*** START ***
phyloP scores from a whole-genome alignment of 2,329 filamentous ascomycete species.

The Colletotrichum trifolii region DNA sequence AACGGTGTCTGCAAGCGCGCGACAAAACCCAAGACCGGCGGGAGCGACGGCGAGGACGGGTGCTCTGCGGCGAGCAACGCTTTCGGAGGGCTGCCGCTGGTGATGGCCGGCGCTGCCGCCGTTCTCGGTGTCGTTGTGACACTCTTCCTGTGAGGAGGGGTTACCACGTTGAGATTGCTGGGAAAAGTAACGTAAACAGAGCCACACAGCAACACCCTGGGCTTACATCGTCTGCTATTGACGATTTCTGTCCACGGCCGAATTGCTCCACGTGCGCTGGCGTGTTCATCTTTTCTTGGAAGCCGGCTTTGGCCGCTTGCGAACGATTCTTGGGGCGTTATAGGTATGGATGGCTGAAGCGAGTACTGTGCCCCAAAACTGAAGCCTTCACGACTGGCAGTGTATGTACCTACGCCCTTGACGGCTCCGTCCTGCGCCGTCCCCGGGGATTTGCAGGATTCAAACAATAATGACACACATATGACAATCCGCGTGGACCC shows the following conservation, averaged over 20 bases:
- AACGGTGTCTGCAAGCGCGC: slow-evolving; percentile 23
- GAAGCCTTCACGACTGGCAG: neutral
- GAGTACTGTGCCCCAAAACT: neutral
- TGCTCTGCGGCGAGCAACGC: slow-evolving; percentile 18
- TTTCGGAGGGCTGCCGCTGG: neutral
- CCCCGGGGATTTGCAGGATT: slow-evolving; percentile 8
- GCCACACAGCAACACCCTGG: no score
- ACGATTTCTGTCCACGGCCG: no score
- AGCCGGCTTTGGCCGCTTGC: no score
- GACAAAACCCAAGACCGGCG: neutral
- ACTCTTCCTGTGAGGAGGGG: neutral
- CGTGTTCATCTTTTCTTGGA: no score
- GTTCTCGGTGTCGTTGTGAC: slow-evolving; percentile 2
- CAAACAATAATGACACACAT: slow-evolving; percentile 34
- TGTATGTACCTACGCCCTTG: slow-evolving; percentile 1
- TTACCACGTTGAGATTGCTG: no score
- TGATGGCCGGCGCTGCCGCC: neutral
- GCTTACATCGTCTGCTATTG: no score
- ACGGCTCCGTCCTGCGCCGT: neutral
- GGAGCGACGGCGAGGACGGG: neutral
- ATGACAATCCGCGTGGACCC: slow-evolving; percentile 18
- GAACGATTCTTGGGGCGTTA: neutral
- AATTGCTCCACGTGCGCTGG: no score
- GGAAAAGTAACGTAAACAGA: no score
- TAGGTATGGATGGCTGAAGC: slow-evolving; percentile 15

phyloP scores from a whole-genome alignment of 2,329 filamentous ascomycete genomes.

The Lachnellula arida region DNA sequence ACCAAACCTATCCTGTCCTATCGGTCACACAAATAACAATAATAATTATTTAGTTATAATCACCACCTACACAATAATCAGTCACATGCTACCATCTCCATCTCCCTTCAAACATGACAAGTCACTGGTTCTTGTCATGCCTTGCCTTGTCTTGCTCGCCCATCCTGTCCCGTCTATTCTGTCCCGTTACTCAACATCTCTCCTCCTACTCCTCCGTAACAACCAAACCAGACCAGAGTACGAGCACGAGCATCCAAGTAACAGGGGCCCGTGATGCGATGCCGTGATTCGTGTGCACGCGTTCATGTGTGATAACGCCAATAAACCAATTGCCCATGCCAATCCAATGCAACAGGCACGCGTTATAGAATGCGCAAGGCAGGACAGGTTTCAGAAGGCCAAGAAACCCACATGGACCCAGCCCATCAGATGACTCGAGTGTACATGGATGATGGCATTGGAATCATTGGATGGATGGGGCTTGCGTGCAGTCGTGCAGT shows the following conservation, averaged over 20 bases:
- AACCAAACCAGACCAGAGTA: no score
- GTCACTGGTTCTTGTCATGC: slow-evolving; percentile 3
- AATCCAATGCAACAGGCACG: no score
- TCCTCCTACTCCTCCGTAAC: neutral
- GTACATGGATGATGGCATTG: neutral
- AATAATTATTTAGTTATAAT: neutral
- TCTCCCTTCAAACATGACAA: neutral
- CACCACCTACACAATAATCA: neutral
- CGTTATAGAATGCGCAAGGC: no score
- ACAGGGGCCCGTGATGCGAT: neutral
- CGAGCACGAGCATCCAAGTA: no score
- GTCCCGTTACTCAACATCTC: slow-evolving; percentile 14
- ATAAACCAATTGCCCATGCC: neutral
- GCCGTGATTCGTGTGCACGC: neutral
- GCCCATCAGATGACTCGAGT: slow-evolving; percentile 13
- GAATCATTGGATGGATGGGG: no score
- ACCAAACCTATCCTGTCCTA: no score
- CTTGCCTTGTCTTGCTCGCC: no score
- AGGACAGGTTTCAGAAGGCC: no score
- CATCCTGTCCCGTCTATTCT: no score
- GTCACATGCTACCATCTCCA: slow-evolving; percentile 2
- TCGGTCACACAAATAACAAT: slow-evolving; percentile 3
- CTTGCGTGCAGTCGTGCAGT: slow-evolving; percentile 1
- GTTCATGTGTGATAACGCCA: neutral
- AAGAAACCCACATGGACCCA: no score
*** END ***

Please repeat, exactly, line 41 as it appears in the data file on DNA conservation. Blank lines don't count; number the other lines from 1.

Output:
- GTCCCGTTACTCAACATCTC: slow-evolving; percentile 14